Explaining Abstractions

When we have a black box sitting on a table and we honestly try to describe how it works to someone watching, we will probably open up the covers and point to gears inside which are normally abstracted or hidden, perhaps to fool, or perhaps to merely avoid distracting the user in the intended use of the box. In this description phase we will often open or close the covers and most of those watching will know why. We are actually describing the abstract box and the concrete box at once. We expect the listener to understand why we are opening and closing the covers.

As we describe capability systems and other complex digital artifacts we don’t provide a visible clue as to whether we have the covers open or closed. I think I have tracked down some of the difficulty in such descriptions to the listener not knowing in particular instances of whether we intend for the covers to be metaphorically open or closed at this point in the description.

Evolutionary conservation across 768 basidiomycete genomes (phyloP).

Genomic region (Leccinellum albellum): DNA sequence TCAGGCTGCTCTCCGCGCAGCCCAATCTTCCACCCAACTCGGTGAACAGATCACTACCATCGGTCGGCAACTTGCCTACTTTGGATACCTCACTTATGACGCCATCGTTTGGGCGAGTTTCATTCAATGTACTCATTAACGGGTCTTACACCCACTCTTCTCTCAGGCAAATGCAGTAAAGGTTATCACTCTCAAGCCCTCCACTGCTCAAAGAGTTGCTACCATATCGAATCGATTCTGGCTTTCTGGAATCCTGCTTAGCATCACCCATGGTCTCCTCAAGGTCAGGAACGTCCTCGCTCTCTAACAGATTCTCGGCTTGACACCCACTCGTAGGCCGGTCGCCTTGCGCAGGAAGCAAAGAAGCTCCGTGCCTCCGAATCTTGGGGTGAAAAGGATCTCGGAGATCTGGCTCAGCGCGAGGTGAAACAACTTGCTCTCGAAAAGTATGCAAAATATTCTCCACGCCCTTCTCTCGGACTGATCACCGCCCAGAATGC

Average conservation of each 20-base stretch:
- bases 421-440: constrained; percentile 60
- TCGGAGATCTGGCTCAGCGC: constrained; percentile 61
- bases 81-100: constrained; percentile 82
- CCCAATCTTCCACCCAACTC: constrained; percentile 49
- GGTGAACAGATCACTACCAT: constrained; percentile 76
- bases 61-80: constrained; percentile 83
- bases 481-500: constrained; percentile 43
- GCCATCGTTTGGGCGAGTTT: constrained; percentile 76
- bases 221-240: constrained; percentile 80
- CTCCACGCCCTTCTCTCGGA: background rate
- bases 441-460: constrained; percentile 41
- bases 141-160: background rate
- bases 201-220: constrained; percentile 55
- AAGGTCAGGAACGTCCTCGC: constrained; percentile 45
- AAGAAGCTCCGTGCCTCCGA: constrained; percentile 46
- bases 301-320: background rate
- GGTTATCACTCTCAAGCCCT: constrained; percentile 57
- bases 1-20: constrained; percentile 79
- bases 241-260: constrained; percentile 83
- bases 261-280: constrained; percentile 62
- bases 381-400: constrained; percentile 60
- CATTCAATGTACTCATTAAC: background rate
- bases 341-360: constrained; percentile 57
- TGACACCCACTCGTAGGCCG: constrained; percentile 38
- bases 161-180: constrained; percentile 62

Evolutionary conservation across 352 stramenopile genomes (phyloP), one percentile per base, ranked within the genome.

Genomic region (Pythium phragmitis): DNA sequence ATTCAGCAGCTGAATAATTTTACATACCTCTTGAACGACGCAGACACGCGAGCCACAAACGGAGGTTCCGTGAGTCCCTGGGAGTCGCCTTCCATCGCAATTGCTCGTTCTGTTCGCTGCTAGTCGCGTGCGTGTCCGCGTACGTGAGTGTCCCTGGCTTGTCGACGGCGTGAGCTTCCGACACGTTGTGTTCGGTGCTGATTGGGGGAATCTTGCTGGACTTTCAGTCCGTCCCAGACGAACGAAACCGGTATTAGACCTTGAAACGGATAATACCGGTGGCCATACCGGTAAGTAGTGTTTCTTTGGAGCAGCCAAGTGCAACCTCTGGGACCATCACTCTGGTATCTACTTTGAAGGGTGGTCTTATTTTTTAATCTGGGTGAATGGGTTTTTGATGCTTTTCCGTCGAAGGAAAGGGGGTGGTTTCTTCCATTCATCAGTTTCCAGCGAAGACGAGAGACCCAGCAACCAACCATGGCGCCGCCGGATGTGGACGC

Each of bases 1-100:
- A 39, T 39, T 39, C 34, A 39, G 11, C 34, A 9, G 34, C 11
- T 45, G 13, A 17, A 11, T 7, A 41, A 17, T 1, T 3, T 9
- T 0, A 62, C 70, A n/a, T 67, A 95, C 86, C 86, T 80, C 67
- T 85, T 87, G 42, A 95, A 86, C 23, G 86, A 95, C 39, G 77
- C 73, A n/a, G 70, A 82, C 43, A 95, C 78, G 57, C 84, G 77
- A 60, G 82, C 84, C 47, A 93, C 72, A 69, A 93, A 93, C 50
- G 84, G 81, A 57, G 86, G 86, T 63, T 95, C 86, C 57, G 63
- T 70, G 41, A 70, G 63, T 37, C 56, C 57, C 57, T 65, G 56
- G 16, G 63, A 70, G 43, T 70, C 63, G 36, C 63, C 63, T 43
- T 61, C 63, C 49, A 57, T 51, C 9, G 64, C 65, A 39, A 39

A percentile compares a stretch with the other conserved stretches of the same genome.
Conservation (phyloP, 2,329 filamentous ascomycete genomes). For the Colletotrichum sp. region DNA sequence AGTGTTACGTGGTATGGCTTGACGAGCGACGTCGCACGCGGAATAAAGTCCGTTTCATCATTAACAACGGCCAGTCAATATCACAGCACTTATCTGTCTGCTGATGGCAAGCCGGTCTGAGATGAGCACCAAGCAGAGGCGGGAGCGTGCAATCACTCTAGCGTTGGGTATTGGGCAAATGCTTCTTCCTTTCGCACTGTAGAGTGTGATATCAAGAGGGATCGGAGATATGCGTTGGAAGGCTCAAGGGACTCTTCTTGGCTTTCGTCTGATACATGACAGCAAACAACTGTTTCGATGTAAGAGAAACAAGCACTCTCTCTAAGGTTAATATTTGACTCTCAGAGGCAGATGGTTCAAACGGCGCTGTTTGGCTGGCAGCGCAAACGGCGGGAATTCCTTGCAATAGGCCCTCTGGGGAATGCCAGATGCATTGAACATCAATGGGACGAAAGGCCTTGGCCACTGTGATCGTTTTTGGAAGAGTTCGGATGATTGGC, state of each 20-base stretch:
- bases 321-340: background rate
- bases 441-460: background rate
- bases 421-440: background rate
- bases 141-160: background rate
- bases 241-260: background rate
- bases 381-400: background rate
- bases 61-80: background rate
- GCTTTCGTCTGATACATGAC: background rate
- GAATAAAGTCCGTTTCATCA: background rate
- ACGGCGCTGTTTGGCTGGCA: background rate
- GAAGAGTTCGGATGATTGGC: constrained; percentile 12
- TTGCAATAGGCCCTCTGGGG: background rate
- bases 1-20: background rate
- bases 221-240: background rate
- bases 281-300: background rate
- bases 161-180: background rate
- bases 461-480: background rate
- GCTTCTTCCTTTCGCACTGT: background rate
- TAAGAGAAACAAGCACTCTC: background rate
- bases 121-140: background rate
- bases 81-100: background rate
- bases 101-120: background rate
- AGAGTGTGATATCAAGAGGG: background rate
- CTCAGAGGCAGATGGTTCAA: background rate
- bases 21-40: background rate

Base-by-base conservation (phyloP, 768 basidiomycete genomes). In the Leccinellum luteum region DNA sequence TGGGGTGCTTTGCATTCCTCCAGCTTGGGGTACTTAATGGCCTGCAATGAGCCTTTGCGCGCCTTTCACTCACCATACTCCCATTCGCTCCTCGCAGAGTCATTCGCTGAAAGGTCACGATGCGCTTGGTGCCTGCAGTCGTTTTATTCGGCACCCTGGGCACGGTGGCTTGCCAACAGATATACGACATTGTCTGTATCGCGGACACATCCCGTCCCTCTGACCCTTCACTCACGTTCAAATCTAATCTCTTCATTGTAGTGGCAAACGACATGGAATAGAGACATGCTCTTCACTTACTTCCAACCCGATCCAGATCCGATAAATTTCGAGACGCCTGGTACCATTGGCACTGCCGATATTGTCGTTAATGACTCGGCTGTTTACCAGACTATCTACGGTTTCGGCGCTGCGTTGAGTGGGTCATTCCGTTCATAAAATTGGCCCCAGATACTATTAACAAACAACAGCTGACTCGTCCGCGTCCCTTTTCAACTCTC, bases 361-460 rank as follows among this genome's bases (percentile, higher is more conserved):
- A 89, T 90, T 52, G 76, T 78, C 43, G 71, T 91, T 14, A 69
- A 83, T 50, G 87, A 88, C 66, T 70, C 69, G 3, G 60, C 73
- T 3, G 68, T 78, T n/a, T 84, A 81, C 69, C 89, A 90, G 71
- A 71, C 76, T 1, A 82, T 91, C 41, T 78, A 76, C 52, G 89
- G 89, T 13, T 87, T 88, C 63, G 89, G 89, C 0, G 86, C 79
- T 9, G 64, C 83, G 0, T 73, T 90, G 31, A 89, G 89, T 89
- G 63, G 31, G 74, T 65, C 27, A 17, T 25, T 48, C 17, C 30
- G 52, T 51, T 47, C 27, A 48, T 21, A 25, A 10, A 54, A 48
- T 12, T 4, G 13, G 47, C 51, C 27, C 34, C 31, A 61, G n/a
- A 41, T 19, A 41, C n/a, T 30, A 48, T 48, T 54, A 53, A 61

Experts talk among themselves without difficulty making reliable subconscious distinctions on abstraction levels—subconscious and unaware. Worse in the case of capabilities there are often several abstraction layers in play at once in one description. I have in mind descriptions of communicating capabilities over wires where even the experts talk past each other.

It is said that once you understand category theory you become unable to describe it to others. I think this is a real phenomenon related to this abstraction dilemma.

The infamous Algol 68 manual used several different fonts to make such distinctions. They sort of succeeded but the result was a book that took a year to comprehend. Perhaps natural language precludes a fix to these problems.